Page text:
Category: Your Money

Technical Analysis of the Financial Markets: Ch 4

Continuation of the review of the 4th chapter of John J. Murphy’s Technical Analysis of the Financial Markets (prev.)

Trendlines

imageThe simplest trendlines are the up trendline: a straight line drawn upward along successive reaction lows. A tentative trendline is initially drawn under the first two consecutively higher lows (points 1 & 3) and then confirmed at the 3rd test (ponit 5). A down trendline is similarly constructed over consecutively lower rally highs.

To draw a trendline:

  • The peak at 2 should be penetrated
  • 50% retracement of wave 2-3
  • Prices approach the top of 2
  • Confirmed once prices bounce off the line the third time (point 5)

As long as the trendlines are not violated, it can be used as buying and selling areas. A violation, however, is one of the best early warning of a change in trend. The longer the trend and the number of times it has been tested, the more its importance. Once a reversal occurs, what was once an up trendline, now acts as a resistance barrier for subsequent rallies. And what was once a down trendline, acts as support.

Up Next: The Fan Principle

Central bank gold buying at 40-year high

This is something that should perk up the ears of gold bugs out there: Central Banks purchased 148.4 tons in July-September, the largest since 2002. This is a huge reversal since the days when Central Banks sold gold all the way down to $300. Could this be a huge contrarian call that gold has peaked?

What caught my eye in this FT.com article is that China overtook India to become the largest consumer of gold jewelry in the third quarter. Chinese jewelry consumption rose 13% from a year earlier to 138.6 tons, while buying from India – traditionally the world’s top consumer – fell 26%.

It looks like the world’s most steadfast gold bugs are actually shying away from the yellow metal. Has gold become all that it can be?

Here are some Indian Gold ETFs you can places your bets on: GOLDBEES, KOTAKGOLD, RELGOLD.

Sunder’s List

Off to the races!

You can always be right if you say Yes and No at the same time: Which Morgan Stanley Should We Listen To?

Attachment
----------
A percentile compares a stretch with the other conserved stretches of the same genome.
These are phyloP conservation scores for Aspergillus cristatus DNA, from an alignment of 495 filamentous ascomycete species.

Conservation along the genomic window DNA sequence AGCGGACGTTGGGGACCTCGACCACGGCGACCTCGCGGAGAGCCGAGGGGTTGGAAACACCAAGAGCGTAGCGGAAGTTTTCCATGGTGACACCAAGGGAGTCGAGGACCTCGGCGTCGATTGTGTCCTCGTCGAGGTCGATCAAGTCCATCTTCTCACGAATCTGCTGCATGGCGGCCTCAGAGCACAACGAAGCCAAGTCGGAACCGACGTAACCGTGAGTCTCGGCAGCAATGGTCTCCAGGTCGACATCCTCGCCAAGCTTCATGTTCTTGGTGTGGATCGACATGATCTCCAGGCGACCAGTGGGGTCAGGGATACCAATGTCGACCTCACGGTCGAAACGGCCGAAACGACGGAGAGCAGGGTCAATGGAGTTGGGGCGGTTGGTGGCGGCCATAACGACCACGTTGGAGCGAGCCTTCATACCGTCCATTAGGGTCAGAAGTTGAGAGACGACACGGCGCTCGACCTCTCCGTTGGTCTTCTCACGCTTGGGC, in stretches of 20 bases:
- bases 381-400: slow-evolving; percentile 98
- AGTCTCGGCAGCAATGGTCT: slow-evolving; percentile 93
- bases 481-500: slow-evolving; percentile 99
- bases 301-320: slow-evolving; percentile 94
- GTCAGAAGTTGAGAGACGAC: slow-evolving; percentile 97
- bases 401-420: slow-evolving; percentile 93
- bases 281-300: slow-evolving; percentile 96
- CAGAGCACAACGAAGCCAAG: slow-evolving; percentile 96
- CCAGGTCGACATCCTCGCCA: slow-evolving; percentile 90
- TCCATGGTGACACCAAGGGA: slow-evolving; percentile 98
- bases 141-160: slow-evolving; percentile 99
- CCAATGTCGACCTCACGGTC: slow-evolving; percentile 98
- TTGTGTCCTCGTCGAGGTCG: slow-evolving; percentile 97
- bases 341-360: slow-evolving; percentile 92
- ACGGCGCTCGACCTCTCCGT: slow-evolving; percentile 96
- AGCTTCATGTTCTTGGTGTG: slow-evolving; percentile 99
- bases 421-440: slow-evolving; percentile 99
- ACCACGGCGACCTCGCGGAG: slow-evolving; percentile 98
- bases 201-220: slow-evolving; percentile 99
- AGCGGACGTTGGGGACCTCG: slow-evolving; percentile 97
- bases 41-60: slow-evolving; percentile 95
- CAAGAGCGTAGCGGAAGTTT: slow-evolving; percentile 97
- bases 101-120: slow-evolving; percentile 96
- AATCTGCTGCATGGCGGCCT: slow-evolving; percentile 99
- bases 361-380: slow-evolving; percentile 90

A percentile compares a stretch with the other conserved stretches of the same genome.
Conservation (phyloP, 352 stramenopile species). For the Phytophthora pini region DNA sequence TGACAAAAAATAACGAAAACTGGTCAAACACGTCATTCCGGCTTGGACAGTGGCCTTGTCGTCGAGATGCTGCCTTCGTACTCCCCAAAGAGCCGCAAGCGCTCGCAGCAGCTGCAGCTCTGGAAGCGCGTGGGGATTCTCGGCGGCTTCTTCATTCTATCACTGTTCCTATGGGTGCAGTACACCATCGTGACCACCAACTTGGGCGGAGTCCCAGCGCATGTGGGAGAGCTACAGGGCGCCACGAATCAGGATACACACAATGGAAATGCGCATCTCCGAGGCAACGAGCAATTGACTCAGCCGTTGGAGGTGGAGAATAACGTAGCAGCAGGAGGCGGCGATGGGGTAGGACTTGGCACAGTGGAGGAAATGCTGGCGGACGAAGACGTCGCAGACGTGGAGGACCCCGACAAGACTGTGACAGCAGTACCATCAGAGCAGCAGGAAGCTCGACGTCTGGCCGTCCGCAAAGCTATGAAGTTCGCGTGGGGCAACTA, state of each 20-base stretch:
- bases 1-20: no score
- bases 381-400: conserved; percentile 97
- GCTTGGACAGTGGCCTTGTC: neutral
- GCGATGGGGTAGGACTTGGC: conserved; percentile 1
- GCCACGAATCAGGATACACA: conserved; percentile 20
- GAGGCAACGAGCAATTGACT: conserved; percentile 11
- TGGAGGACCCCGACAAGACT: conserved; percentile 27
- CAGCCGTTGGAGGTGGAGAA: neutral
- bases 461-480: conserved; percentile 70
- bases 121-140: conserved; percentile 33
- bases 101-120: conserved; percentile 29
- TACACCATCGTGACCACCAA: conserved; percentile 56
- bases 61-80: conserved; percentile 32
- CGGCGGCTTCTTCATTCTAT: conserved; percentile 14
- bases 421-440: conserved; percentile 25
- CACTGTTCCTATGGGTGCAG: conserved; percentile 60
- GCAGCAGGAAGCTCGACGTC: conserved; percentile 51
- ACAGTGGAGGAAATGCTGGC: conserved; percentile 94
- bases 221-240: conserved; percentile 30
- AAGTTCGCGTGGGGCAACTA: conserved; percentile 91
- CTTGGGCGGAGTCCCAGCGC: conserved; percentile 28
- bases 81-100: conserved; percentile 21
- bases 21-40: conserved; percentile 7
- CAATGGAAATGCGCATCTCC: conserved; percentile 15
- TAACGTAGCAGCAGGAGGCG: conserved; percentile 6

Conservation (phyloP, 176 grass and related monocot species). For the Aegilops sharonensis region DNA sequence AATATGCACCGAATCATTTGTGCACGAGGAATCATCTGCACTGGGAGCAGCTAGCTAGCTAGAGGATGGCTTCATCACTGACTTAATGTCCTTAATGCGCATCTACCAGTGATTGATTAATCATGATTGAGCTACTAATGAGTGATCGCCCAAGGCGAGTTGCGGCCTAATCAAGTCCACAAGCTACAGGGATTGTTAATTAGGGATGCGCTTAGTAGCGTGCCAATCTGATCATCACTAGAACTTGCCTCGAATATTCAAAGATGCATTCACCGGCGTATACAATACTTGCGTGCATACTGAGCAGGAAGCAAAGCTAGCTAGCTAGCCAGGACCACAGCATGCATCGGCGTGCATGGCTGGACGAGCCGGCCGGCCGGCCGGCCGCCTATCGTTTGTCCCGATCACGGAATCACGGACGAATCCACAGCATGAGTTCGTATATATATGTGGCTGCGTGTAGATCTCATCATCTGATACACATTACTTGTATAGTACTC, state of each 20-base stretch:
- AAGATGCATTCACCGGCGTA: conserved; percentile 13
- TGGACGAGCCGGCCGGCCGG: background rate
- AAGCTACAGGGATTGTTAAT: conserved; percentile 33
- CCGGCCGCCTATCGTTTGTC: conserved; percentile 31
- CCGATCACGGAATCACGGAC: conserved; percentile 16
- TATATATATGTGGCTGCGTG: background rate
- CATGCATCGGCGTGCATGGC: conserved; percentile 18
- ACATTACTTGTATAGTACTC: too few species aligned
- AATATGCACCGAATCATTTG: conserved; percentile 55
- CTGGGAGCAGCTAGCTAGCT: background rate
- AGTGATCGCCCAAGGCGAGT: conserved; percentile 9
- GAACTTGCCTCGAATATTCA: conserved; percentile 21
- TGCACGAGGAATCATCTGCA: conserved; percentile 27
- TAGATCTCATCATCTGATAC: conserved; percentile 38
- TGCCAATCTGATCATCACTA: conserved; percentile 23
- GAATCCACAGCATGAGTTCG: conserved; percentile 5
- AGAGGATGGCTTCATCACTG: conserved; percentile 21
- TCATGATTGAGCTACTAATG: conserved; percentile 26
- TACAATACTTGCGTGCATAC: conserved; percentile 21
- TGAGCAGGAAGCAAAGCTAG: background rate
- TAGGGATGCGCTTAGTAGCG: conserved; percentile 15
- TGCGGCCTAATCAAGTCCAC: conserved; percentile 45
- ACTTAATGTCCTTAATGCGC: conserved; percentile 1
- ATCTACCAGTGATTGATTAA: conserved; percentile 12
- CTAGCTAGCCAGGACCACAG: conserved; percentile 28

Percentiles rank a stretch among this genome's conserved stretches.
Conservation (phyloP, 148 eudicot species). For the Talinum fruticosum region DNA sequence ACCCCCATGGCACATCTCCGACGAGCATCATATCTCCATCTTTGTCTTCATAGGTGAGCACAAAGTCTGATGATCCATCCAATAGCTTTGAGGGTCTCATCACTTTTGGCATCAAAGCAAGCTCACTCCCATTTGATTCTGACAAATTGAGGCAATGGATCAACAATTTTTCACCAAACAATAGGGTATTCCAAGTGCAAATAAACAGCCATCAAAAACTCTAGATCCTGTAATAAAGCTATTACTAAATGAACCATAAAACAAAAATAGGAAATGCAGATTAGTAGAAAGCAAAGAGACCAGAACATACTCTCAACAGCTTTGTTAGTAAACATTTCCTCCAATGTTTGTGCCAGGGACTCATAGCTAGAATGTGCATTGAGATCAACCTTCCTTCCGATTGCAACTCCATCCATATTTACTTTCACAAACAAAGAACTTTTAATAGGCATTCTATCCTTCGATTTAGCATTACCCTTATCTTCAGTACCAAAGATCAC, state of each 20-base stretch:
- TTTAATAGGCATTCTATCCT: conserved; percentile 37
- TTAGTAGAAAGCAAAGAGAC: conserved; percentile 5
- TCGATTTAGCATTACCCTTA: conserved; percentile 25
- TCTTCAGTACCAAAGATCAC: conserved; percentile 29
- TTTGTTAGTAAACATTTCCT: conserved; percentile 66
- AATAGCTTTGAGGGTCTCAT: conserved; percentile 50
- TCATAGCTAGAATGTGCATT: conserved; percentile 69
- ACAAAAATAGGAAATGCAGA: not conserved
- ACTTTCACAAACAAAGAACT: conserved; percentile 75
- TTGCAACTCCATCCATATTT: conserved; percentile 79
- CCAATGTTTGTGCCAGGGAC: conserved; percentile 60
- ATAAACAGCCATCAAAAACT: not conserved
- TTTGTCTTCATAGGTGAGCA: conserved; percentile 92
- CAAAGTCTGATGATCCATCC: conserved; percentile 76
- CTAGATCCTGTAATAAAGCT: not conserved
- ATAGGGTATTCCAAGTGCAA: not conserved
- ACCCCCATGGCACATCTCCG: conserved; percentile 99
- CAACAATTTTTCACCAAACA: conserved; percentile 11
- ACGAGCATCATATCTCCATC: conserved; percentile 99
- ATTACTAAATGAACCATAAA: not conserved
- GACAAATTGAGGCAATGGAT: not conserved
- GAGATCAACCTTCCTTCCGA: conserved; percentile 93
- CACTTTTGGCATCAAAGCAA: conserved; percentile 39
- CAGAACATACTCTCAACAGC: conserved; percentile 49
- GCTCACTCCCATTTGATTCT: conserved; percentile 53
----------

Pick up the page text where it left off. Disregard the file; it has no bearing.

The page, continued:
For the technical analysis out there: the importance of Volume What the market’s light volume tells us Mark Hulbert

Hayward 5000 anyone? Anheuser-Busch Stays Classy With Bud Light Platinum

This time its different. I promise! Buyers and developers face some harsh home truths

Reminds me of when “CDO Managers” were being paid this kind of dough: The $200,000-a-Year Mine Worker

More technical analysis goodness: S&P Forms Potentially Super-Bullish Triangle Pattern

Are we set for a ‘Santa Claus’ rally? Related: Does India love Christmas?

Follow me on twitter @SunderStockViz

Santa Claus loves India (too)

The last couple of months are usually good for Indian markets. On an average, they have been up 2% in November and 6% in December. However, it looks like most of the gains are given up in January (down 5%, on average). With the Nifty down nearly 5% so far this month, it has a lot of catching up to do for the rest of November to get to the average.

Average Performance Month
-5% Jan
-1% Feb
2% Mar
1% Apr
-1% May
-1% Jun
4% Jul
2% Aug
3% Sept
-2% Oct
2% Nov
6% Dec

Light up the Christmas tree boys!

Technical Analysis of the Financial Markets: Ch 4

This is a review of the fourth chapter of John J. Murphy’s Technical Analysis of the Financial Markets.

What is a trend?

A trend is simply the direction of the market. Markets don’t move in straight lines, they zigzags through different levels forming peaks and troughs. The direction of these peaks and troughs constitutes a market trend.

imageAn uptrend is a series of successively higher peaks and troughs.

A downtrend is a series of successively lower peaks and troughs.image

A trendless/horizontal trend is a series of horizontal peaks and troughs.

Based on the trend, the trader could go long an uptrend, go short a downtrend and most importantly, do nothing in a trendless market.

Support and Resistance

The troughs are called supports. It is a level under the imagemarket where buying interest is sufficiently strong to overcome selling pressure. It is in this area that the decline is halted and and prices turn back up.

Resistance is the opposite of support; it is a level over the market where selling pressure overcomes buying pressure and prices decline.

In an uptrend, resistance levels represent pauses in price appreciation and are usually penetrated at some point. In a downtrend, support levels check the decline temporarily. For an uptrend to continue, each successive low (support) must be higher than the last one. Each rally high (resistance) should be higher than the previous one. If the corrective dip in an uptrend comes all the way down to the previous low (support), then a trend reversal might be in the offing.

imageThe longer the time (and higher the volume) that prices trade in a support or resistance area, the more significant the area becomes.

Whenever the support or resistance level is penetrated by a significant amount (3%), they reverse their roles and become opposites.

 

Up Next: Trendlines!